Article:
Africa's Best Friends Are Its Youth and Diamonds Natural Resources

Cape Times (South Africa), November 7, 2013 | Go to article overview

Africa's Best Friends Are Its Youth and Diamonds Natural Resources


BYLINE: Mark Mobius

Africa has been an area of interest to our team for many reasons. One might say the continent's biggest asset is its youthful population.

With a median age of under 20 in many countries today, that means a very high portion of Africa's population is dependent on the adult workforce. Tomorrow, however, it means that the workforce will be massive, and the ratio of dependants to workers (the dependency ratio) could be among the lowest in the world.

This huge and youthful population is a key rationale for our interest. While economies in Africa are diversifying and providing many avenues for these emerging populations, the mining and natural resources sector remains a key industry and employer. Diamonds are one of the continent's resources worth further exploration.

Diamonds aren't just "a girl's best friend", they're one of Africa's many natural resource treasures. Used in jewellery, in industry and as a store of wealth, diamonds are gems for which I don't see demand evaporating soon.

Scientists estimate diamonds started to form more than 3 billion years ago. Their durability has been recognised since ancient times. Even the word "diamond" is derived from the Greek "adamas", meaning adamant or unbreakable.

In the past few years, global diamond mine production has been running at between 120 million and 170 million carats a year (a carat is equal to 200mg). This production is valued at roughly $13 billion (R130bn). By 2020, demand is expected to have grown to 192.7 million carats, valued at roughly $22.4bn.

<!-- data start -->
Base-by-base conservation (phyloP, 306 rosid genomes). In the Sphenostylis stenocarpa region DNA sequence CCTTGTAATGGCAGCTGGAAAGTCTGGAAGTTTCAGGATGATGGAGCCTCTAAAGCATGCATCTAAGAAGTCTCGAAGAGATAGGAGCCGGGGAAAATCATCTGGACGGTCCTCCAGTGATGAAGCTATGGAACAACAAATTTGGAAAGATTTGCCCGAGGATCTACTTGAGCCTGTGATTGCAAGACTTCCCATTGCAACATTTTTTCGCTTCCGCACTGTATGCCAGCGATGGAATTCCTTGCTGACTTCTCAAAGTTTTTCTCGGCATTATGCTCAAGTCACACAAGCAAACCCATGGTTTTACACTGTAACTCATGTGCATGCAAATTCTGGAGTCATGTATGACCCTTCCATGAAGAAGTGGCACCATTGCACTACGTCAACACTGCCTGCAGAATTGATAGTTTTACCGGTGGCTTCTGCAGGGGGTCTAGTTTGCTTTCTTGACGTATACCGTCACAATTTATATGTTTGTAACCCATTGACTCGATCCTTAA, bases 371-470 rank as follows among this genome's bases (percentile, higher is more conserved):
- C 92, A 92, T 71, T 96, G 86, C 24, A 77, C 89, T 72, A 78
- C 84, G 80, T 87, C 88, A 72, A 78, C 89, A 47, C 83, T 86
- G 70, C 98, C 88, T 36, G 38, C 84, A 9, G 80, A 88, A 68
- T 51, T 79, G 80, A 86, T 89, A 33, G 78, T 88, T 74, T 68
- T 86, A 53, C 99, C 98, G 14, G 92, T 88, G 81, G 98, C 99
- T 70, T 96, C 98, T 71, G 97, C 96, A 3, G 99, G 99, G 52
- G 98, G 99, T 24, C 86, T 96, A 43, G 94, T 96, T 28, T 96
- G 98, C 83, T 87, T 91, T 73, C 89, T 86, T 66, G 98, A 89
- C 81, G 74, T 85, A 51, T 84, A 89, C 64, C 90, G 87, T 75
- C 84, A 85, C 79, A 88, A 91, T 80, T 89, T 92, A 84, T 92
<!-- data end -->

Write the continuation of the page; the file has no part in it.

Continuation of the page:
While Russia has become a major source of diamonds, the diamond business is particularly important in Africa, where it brings in about $8.5bn a year. Botswana is a major producer, and diamonds play a big part in its economy, currently representing more than a third of its gross domestic product.

Botswana boasts some of the largest diamond mines in the world, and the industry has given what was one of the poorest nations in Africa a tremendous boost. In southern Africa, some 38 000 people are employed in the diamond trade.

In the past 25 years, global sales of diamonds and diamond jewellery have grown three-fold. Compared with the $13bn value of rough, uncut diamonds at the mine sites, the yearly value of diamond jewellery sold globally is estimated at between $60bn and $80bn, including the cost of diamonds, precious metals and other gems used to produce the jewellery.

Diamond mines are not easy to find. The probability of a diamond exploration company finding a diamond deposit is between 1 percent and 3 percent of all drill tests. From initial discovery to making the economic appraisal and obtaining licences can take three to five years. Then, design and construction of the mine takes another three to five years. It is no wonder that the largest profit margins are obtained at the mining level, given the high risk and expense of developing a diamond mine.

Over a quarter of a million retailers sell jewellery to consumers worldwide, and the internet has opened up new markets and introduced greater price transparency.

Why do people buy diamonds? We all know that a key element is to express love as well as gift giving, but diamonds are also considered by many to be a safe haven for wealth. In times of trouble, they are easy to carry and generally have held their value. When the Russian tsar and his family were murdered by the Bolsheviks in 1918, diamonds were found sewn into the girdles and undergarments of the tsar's wife and daughters.

Diamond mining and commerce started 1 000 years ago when traders carried rough stones from India to the Middle East, where they were cut, polished and sold to European royalty and aristocrats. …

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